Recipes for leftover walnuts

“I love arranging bowls of walnuts around my home at Christmas time. We tend to nibble on them after dinner, but there are always a few left over come the New Year. So, this week, I thought I would use up these nuts to create a deliciously light walnut-and-coffee cake. There’s a fair amount of liquid in this recipe, which makes it moist, and the walnut brittle and chocolate ganache take it to a new level of indulgence”

Espresso cake with walnut brittle and chocolate ganache


25g melted butter
60ml strong espresso or 6tspn instant coffee dissolved in 60ml boiling water
250g unsalted butter, slightly cooler than room temperature and chopped
250g caster sugar
Half tspn salt flakes
2 free-range eggs
Half tspn vanilla-bean paste
250g self-raising flour
200ml full-cream milk

150g walnuts
Pinch of salt flakes
150g caster sugar
30ml water

Recommended videos for you

200g double cream
2tbspn caster sugar
150g 70% cocoa
solid chocolate, broken into small pieces

Preheat your oven to 180˚C/350˚F/gas mark 4 and prepare a 10in Bundt tin by brushing with melted butter-be sure to cover every indentation. Cake-release spray is a helpful alternative. Make the espresso and put it aside to cool.

Place the butter into the bowl of a stand mixer fitted with a paddle attachment and cream until smooth. Add the sugar and salt and cream until fluffy. Slowly pour in the cooled espresso. Scrape down the sides of the bowl with a rubber spatula and increase the mixer speed. Add the eggs and vanilla-bean paste a little at a time, mixing after each addition. Scrape the sides of the bowl again and beat the mixture until it’s light and uniform.

Sift the flour into a separate bowl. Turn the mixer to the lowest speed and add a third of the flour to the cake mix. When incorporated, add half of the milk, a little at a time. Add another third of the flour, then the other half of the milk and finish with the rest of the flour. (This method is used when there’s a high proportion of liquid in the mixture.)

Use a spatula to do a few last folds, making sure the mixture is uniform. Pour the mixture into the prepared Bundt tin. Bake for 30 minutes, rotate the tin and bake for a further 10-15 minutes or until a skewer comes out clean. Turn out onto a wired rack and allow your cake to cool completely before icing it.

To make the walnut brittle, prepare an oven tray with a sheet of baking parchment and scatter the walnuts over it. Toast them in the oven, at the same temperature that the cake is baking at, for five minutes. Remove the tray from the oven and scatter the salt flakes over the nuts, then them set aside, keeping the baking parchment in place. Heat the sugar in a heavy-based saucepan with the splash of water without stirring it, until you see the sugar turn an even mahogany colour.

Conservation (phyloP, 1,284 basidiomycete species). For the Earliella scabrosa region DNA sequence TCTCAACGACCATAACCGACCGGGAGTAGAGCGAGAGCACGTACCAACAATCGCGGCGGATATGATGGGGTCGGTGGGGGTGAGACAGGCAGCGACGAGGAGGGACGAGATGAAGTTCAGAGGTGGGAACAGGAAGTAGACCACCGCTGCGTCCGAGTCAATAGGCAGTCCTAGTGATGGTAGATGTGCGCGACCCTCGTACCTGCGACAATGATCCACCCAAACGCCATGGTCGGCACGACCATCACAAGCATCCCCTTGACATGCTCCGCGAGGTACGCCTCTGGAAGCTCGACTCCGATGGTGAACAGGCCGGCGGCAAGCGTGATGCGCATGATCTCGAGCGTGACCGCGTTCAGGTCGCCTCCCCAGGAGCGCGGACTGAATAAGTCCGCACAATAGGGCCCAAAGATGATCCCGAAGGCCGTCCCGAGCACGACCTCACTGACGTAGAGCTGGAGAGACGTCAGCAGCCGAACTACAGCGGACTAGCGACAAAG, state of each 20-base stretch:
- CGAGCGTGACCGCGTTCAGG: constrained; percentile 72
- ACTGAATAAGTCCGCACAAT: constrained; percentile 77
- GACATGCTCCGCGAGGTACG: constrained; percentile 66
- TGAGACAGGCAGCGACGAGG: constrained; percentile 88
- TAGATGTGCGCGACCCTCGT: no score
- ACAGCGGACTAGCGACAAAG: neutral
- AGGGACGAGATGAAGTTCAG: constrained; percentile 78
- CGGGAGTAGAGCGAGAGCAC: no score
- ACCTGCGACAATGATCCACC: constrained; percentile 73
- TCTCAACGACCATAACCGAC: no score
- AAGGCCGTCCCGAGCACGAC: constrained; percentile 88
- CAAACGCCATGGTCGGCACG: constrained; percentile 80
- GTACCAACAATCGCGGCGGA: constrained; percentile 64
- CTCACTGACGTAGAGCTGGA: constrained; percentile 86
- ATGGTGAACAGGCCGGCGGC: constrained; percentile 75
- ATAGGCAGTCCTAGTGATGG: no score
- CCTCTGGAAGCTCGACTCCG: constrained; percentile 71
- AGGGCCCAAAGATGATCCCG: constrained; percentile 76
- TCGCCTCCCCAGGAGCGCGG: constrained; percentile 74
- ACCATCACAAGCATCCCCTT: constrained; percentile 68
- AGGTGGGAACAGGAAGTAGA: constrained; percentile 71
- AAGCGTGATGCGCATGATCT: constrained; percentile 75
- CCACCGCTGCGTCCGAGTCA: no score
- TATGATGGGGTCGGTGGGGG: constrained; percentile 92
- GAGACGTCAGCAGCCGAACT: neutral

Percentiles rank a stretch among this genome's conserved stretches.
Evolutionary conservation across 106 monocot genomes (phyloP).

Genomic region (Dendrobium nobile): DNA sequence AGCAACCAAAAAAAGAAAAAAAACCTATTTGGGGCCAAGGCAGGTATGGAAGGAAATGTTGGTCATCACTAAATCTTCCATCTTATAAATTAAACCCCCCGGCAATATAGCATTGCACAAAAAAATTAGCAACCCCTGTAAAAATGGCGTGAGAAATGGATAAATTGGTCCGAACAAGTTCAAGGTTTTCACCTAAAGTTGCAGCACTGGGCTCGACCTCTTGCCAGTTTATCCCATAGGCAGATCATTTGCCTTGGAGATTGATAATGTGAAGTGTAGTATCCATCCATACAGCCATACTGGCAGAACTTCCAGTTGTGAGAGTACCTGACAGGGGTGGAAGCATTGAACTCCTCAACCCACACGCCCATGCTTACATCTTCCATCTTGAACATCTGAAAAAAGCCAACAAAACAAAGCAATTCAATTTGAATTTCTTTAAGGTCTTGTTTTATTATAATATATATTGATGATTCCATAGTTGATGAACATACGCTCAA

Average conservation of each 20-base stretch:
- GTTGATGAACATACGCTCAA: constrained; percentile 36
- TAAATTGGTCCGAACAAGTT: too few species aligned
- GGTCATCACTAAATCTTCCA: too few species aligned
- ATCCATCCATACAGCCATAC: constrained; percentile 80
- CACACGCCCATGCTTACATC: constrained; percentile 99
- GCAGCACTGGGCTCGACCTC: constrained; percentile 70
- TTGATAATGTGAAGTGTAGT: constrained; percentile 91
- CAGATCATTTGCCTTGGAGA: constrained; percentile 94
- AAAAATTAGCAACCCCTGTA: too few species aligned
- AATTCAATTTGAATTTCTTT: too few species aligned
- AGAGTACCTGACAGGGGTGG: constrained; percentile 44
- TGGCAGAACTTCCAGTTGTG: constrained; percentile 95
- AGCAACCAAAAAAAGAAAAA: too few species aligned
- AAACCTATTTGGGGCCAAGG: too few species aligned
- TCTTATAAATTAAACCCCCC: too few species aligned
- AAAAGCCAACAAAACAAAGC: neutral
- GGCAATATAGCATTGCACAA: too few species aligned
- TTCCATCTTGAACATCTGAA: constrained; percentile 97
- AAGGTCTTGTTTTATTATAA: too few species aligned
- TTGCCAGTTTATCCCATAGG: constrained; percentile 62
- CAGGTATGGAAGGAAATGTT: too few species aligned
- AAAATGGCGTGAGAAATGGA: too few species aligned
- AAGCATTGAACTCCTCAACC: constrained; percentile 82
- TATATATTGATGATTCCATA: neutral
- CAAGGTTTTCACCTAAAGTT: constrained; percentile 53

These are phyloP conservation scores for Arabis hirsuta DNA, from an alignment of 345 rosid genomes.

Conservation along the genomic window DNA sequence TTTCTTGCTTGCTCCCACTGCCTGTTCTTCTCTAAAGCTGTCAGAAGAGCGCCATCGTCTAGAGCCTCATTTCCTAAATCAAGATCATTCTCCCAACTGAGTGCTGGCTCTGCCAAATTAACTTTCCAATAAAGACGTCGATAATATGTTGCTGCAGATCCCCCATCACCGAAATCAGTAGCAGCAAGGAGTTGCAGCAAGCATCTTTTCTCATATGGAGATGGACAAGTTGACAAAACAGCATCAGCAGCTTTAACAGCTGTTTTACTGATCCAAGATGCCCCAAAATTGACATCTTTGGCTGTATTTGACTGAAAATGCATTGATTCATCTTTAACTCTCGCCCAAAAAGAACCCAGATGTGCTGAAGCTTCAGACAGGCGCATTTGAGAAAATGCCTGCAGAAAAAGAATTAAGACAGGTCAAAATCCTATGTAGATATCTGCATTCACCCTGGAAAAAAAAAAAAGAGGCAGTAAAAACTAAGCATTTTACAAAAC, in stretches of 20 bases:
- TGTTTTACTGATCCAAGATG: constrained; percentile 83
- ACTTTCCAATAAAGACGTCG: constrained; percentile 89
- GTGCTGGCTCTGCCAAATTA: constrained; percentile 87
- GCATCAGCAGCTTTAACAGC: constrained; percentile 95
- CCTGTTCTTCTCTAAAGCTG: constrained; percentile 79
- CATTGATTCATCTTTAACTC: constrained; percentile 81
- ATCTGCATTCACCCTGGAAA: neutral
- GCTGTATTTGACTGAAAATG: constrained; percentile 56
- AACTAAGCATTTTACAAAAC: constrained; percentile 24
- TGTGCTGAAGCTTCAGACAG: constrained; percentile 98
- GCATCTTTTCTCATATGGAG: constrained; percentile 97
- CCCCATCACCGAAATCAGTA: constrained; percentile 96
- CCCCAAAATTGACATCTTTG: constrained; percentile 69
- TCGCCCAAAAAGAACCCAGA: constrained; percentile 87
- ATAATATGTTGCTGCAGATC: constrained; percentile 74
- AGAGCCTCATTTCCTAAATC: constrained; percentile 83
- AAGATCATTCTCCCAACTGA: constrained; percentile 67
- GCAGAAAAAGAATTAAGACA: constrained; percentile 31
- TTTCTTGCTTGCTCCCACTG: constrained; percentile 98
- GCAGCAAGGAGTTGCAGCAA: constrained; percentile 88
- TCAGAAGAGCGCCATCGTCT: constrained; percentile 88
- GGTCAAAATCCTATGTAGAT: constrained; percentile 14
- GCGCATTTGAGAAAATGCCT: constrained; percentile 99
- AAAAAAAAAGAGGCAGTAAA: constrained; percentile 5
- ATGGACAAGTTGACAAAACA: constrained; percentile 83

If you have a sugar thermo-meter, it should read 150˚C/300˚F, which is the hard-crack stage. Pour the sugar all over the walnuts-be careful, as boiling sugar can really burn-and leave to cool. Once they’re hardened, peel away the baking parchment and break the brittle into shards with your hands or a sharp knife.

To make the ganache, heat the cream and sugar over a low heat and, just before it boils, remove it from the heat and tip in the chocolate pieces. Leave it for a minute or two and then stir until the chocolate has melted and you have deliciously smooth, pourable ganache.

To assemble, pour the ganache over the top of the cake so it dribbles

down the sides and then scatter with the walnut brittle. This cake will

keep for three days at room temperature in a covered stand and the

flavour improves with age.

More ways with walnuts

Walnut-and-almond granola

Preheat your oven to 180˚C/350˚F/gas mark 4 and line two oven trays with parchment paper. Whisk together 150ml maple syrup, 25ml sunflower oil and 1tspn vanilla-bean paste and then pour the results over a bowl containing 500g rolled oats, 100g sunflower and pumpkin seeds, 150g walnuts and 100g almonds. Mix well and spread evenly onto the trays. Bake for 15 minutes, stirring halfway through, and then cool completely before storing in airtight containers, ready for breakfast. It’s delicious served with fresh fruit and yoghurt stirred through it.

Walnut-and-beetroot salad with quinoa

Mix toasted walnut pieces and cooked beetroot plus chilli-and-olive-oil-roasted butternut squash with a sachet of microwaveable white and red quinoa. Add a few handfuls of rocket, a scattering of pumpkin seeds and a honey vinaigrette for a healthy, New Year’s resolution-worthy feast.

* Follow Country Life on Twitter

* Subscribe and save in our January sale